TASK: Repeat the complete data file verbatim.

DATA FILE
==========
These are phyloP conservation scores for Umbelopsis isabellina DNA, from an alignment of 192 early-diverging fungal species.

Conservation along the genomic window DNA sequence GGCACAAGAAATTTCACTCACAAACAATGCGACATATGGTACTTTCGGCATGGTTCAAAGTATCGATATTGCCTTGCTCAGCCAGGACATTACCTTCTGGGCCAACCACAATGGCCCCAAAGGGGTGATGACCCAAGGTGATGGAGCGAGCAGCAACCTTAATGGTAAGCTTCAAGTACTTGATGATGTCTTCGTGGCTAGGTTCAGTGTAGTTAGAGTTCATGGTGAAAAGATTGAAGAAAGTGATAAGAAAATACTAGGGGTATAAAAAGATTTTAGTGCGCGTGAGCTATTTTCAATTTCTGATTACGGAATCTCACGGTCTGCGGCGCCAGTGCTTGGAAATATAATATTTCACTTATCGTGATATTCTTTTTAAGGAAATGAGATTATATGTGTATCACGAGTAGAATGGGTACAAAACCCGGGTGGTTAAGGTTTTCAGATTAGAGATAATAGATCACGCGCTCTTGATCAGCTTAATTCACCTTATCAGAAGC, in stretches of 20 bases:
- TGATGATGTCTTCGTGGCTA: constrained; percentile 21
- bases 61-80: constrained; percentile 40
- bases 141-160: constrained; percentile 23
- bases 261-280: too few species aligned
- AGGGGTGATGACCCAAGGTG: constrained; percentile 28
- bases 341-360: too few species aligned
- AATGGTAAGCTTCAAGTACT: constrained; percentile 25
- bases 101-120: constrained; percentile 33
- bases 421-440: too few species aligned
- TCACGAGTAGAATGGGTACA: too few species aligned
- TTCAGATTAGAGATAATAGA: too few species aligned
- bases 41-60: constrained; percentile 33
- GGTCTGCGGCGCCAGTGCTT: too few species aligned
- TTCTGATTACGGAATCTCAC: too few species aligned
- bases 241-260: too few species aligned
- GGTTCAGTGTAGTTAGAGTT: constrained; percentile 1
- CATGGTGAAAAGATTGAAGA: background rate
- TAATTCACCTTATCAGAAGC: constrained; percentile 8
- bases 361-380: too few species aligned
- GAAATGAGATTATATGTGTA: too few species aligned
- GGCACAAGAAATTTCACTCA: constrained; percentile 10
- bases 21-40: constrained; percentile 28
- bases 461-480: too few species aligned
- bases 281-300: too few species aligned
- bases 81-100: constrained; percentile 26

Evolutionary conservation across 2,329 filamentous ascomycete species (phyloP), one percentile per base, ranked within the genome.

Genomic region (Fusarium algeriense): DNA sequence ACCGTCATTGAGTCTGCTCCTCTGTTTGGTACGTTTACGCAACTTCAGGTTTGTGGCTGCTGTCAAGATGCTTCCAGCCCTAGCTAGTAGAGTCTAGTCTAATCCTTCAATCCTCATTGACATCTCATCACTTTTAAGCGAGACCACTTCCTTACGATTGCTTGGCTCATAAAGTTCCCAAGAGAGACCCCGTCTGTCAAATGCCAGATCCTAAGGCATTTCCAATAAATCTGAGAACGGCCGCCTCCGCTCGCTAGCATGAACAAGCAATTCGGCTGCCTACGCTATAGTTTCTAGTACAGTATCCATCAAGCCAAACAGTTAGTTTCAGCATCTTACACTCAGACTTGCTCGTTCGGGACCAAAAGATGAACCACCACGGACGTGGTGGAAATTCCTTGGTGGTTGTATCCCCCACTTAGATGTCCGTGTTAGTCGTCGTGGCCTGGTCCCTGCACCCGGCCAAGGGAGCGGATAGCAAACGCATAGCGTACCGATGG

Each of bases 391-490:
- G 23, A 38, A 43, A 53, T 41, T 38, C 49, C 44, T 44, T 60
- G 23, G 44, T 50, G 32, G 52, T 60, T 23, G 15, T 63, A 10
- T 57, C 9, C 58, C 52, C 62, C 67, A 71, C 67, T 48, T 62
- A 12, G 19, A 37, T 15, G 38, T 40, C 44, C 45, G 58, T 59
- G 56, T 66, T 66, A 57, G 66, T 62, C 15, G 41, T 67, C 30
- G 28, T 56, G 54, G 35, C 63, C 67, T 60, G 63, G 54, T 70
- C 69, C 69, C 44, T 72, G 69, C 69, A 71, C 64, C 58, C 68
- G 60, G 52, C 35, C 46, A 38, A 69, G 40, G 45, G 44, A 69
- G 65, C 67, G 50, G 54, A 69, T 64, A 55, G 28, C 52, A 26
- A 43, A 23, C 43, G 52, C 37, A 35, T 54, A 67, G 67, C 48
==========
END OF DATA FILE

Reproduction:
These are phyloP conservation scores for Umbelopsis isabellina DNA, from an alignment of 192 early-diverging fungal species.

Conservation along the genomic window DNA sequence GGCACAAGAAATTTCACTCACAAACAATGCGACATATGGTACTTTCGGCATGGTTCAAAGTATCGATATTGCCTTGCTCAGCCAGGACATTACCTTCTGGGCCAACCACAATGGCCCCAAAGGGGTGATGACCCAAGGTGATGGAGCGAGCAGCAACCTTAATGGTAAGCTTCAAGTACTTGATGATGTCTTCGTGGCTAGGTTCAGTGTAGTTAGAGTTCATGGTGAAAAGATTGAAGAAAGTGATAAGAAAATACTAGGGGTATAAAAAGATTTTAGTGCGCGTGAGCTATTTTCAATTTCTGATTACGGAATCTCACGGTCTGCGGCGCCAGTGCTTGGAAATATAATATTTCACTTATCGTGATATTCTTTTTAAGGAAATGAGATTATATGTGTATCACGAGTAGAATGGGTACAAAACCCGGGTGGTTAAGGTTTTCAGATTAGAGATAATAGATCACGCGCTCTTGATCAGCTTAATTCACCTTATCAGAAGC, in stretches of 20 bases:
- TGATGATGTCTTCGTGGCTA: constrained; percentile 21
- bases 61-80: constrained; percentile 40
- bases 141-160: constrained; percentile 23
- bases 261-280: too few species aligned
- AGGGGTGATGACCCAAGGTG: constrained; percentile 28
- bases 341-360: too few species aligned
- AATGGTAAGCTTCAAGTACT: constrained; percentile 25
- bases 101-120: constrained; percentile 33
- bases 421-440: too few species aligned
- TCACGAGTAGAATGGGTACA: too few species aligned
- TTCAGATTAGAGATAATAGA: too few species aligned
- bases 41-60: constrained; percentile 33
- GGTCTGCGGCGCCAGTGCTT: too few species aligned
- TTCTGATTACGGAATCTCAC: too few species aligned
- bases 241-260: too few species aligned
- GGTTCAGTGTAGTTAGAGTT: constrained; percentile 1
- CATGGTGAAAAGATTGAAGA: background rate
- TAATTCACCTTATCAGAAGC: constrained; percentile 8
- bases 361-380: too few species aligned
- GAAATGAGATTATATGTGTA: too few species aligned
- GGCACAAGAAATTTCACTCA: constrained; percentile 10
- bases 21-40: constrained; percentile 28
- bases 461-480: too few species aligned
- bases 281-300: too few species aligned
- bases 81-100: constrained; percentile 26

Evolutionary conservation across 2,329 filamentous ascomycete species (phyloP), one percentile per base, ranked within the genome.

Genomic region (Fusarium algeriense): DNA sequence ACCGTCATTGAGTCTGCTCCTCTGTTTGGTACGTTTACGCAACTTCAGGTTTGTGGCTGCTGTCAAGATGCTTCCAGCCCTAGCTAGTAGAGTCTAGTCTAATCCTTCAATCCTCATTGACATCTCATCACTTTTAAGCGAGACCACTTCCTTACGATTGCTTGGCTCATAAAGTTCCCAAGAGAGACCCCGTCTGTCAAATGCCAGATCCTAAGGCATTTCCAATAAATCTGAGAACGGCCGCCTCCGCTCGCTAGCATGAACAAGCAATTCGGCTGCCTACGCTATAGTTTCTAGTACAGTATCCATCAAGCCAAACAGTTAGTTTCAGCATCTTACACTCAGACTTGCTCGTTCGGGACCAAAAGATGAACCACCACGGACGTGGTGGAAATTCCTTGGTGGTTGTATCCCCCACTTAGATGTCCGTGTTAGTCGTCGTGGCCTGGTCCCTGCACCCGGCCAAGGGAGCGGATAGCAAACGCATAGCGTACCGATGG

Each of bases 391-490:
- G 23, A 38, A 43, A 53, T 41, T 38, C 49, C 44, T 44, T 60
- G 23, G 44, T 50, G 32, G 52, T 60, T 23, G 15, T 63, A 10
- T 57, C 9, C 58, C 52, C 62, C 67, A 71, C 67, T 48, T 62
- A 12, G 19, A 37, T 15, G 38, T 40, C 44, C 45, G 58, T 59
- G 56, T 66, T 66, A 57, G 66, T 62, C 15, G 41, T 67, C 30
- G 28, T 56, G 54, G 35, C 63, C 67, T 60, G 63, G 54, T 70
- C 69, C 69, C 44, T 72, G 69, C 69, A 71, C 64, C 58, C 68
- G 60, G 52, C 35, C 46, A 38, A 69, G 40, G 45, G 44, A 69
- G 65, C 67, G 50, G 54, A 69, T 64, A 55, G 28, C 52, A 26
- A 43, A 23, C 43, G 52, C 37, A 35, T 54, A 67, G 67, C 48